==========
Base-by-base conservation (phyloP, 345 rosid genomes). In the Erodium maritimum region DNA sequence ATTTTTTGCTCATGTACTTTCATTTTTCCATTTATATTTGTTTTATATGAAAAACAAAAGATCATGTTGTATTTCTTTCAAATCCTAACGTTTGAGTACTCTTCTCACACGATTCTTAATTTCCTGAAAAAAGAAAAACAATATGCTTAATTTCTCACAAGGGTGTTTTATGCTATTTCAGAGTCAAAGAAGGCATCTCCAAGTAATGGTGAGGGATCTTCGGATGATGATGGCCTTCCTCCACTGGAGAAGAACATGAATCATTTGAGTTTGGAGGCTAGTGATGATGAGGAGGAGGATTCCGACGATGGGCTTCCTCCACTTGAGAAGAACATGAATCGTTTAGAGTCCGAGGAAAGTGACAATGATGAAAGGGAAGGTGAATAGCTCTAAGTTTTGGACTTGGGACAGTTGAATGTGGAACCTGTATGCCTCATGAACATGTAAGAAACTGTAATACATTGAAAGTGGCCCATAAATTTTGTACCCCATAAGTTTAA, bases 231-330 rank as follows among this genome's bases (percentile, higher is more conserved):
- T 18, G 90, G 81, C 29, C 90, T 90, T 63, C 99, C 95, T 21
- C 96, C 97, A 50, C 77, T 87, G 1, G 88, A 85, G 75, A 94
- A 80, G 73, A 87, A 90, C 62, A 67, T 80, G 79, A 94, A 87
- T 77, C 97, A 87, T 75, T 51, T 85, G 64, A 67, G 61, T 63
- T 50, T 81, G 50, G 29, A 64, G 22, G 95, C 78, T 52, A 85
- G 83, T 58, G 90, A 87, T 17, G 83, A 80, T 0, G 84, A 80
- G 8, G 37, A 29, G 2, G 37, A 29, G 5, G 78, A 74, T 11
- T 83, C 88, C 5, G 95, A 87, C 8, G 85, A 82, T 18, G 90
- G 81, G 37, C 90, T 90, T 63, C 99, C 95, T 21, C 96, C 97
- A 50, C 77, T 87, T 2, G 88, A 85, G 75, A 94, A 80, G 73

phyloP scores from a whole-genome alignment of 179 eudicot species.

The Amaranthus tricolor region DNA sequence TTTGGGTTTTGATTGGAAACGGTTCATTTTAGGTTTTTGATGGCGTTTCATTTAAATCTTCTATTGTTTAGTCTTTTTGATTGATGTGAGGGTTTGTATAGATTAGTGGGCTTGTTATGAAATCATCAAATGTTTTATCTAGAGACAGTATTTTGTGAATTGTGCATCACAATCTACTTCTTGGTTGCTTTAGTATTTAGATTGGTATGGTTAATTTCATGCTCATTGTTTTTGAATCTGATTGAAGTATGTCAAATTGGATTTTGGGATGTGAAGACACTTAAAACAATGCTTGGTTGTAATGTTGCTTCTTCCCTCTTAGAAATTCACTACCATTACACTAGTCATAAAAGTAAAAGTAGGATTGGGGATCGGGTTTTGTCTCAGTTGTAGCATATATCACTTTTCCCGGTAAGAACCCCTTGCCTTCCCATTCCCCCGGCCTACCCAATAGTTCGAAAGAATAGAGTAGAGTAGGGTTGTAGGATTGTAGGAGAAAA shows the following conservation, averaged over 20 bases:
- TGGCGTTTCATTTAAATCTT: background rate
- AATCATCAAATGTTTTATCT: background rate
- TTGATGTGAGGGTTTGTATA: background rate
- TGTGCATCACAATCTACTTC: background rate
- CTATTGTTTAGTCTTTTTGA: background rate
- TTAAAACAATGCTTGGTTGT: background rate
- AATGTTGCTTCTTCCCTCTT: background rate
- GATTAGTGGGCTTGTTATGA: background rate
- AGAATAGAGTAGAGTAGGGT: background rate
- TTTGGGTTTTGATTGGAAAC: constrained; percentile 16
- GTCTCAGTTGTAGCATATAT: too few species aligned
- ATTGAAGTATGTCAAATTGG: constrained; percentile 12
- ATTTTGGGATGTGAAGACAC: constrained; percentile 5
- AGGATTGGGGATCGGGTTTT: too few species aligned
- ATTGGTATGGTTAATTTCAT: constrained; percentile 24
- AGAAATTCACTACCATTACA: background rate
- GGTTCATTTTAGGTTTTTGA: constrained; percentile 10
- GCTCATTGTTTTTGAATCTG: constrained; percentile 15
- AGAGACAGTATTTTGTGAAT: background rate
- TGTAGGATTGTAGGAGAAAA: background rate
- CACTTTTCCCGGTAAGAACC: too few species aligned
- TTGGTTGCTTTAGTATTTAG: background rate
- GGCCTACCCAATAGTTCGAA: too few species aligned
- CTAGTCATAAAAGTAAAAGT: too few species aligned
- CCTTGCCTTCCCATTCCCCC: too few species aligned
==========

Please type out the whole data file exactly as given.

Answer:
Base-by-base conservation (phyloP, 345 rosid genomes). In the Erodium maritimum region DNA sequence ATTTTTTGCTCATGTACTTTCATTTTTCCATTTATATTTGTTTTATATGAAAAACAAAAGATCATGTTGTATTTCTTTCAAATCCTAACGTTTGAGTACTCTTCTCACACGATTCTTAATTTCCTGAAAAAAGAAAAACAATATGCTTAATTTCTCACAAGGGTGTTTTATGCTATTTCAGAGTCAAAGAAGGCATCTCCAAGTAATGGTGAGGGATCTTCGGATGATGATGGCCTTCCTCCACTGGAGAAGAACATGAATCATTTGAGTTTGGAGGCTAGTGATGATGAGGAGGAGGATTCCGACGATGGGCTTCCTCCACTTGAGAAGAACATGAATCGTTTAGAGTCCGAGGAAAGTGACAATGATGAAAGGGAAGGTGAATAGCTCTAAGTTTTGGACTTGGGACAGTTGAATGTGGAACCTGTATGCCTCATGAACATGTAAGAAACTGTAATACATTGAAAGTGGCCCATAAATTTTGTACCCCATAAGTTTAA, bases 231-330 rank as follows among this genome's bases (percentile, higher is more conserved):
- T 18, G 90, G 81, C 29, C 90, T 90, T 63, C 99, C 95, T 21
- C 96, C 97, A 50, C 77, T 87, G 1, G 88, A 85, G 75, A 94
- A 80, G 73, A 87, A 90, C 62, A 67, T 80, G 79, A 94, A 87
- T 77, C 97, A 87, T 75, T 51, T 85, G 64, A 67, G 61, T 63
- T 50, T 81, G 50, G 29, A 64, G 22, G 95, C 78, T 52, A 85
- G 83, T 58, G 90, A 87, T 17, G 83, A 80, T 0, G 84, A 80
- G 8, G 37, A 29, G 2, G 37, A 29, G 5, G 78, A 74, T 11
- T 83, C 88, C 5, G 95, A 87, C 8, G 85, A 82, T 18, G 90
- G 81, G 37, C 90, T 90, T 63, C 99, C 95, T 21, C 96, C 97
- A 50, C 77, T 87, T 2, G 88, A 85, G 75, A 94, A 80, G 73

phyloP scores from a whole-genome alignment of 179 eudicot species.

The Amaranthus tricolor region DNA sequence TTTGGGTTTTGATTGGAAACGGTTCATTTTAGGTTTTTGATGGCGTTTCATTTAAATCTTCTATTGTTTAGTCTTTTTGATTGATGTGAGGGTTTGTATAGATTAGTGGGCTTGTTATGAAATCATCAAATGTTTTATCTAGAGACAGTATTTTGTGAATTGTGCATCACAATCTACTTCTTGGTTGCTTTAGTATTTAGATTGGTATGGTTAATTTCATGCTCATTGTTTTTGAATCTGATTGAAGTATGTCAAATTGGATTTTGGGATGTGAAGACACTTAAAACAATGCTTGGTTGTAATGTTGCTTCTTCCCTCTTAGAAATTCACTACCATTACACTAGTCATAAAAGTAAAAGTAGGATTGGGGATCGGGTTTTGTCTCAGTTGTAGCATATATCACTTTTCCCGGTAAGAACCCCTTGCCTTCCCATTCCCCCGGCCTACCCAATAGTTCGAAAGAATAGAGTAGAGTAGGGTTGTAGGATTGTAGGAGAAAA shows the following conservation, averaged over 20 bases:
- TGGCGTTTCATTTAAATCTT: background rate
- AATCATCAAATGTTTTATCT: background rate
- TTGATGTGAGGGTTTGTATA: background rate
- TGTGCATCACAATCTACTTC: background rate
- CTATTGTTTAGTCTTTTTGA: background rate
- TTAAAACAATGCTTGGTTGT: background rate
- AATGTTGCTTCTTCCCTCTT: background rate
- GATTAGTGGGCTTGTTATGA: background rate
- AGAATAGAGTAGAGTAGGGT: background rate
- TTTGGGTTTTGATTGGAAAC: constrained; percentile 16
- GTCTCAGTTGTAGCATATAT: too few species aligned
- ATTGAAGTATGTCAAATTGG: constrained; percentile 12
- ATTTTGGGATGTGAAGACAC: constrained; percentile 5
- AGGATTGGGGATCGGGTTTT: too few species aligned
- ATTGGTATGGTTAATTTCAT: constrained; percentile 24
- AGAAATTCACTACCATTACA: background rate
- GGTTCATTTTAGGTTTTTGA: constrained; percentile 10
- GCTCATTGTTTTTGAATCTG: constrained; percentile 15
- AGAGACAGTATTTTGTGAAT: background rate
- TGTAGGATTGTAGGAGAAAA: background rate
- CACTTTTCCCGGTAAGAACC: too few species aligned
- TTGGTTGCTTTAGTATTTAG: background rate
- GGCCTACCCAATAGTTCGAA: too few species aligned
- CTAGTCATAAAAGTAAAAGT: too few species aligned
- CCTTGCCTTCCCATTCCCCC: too few species aligned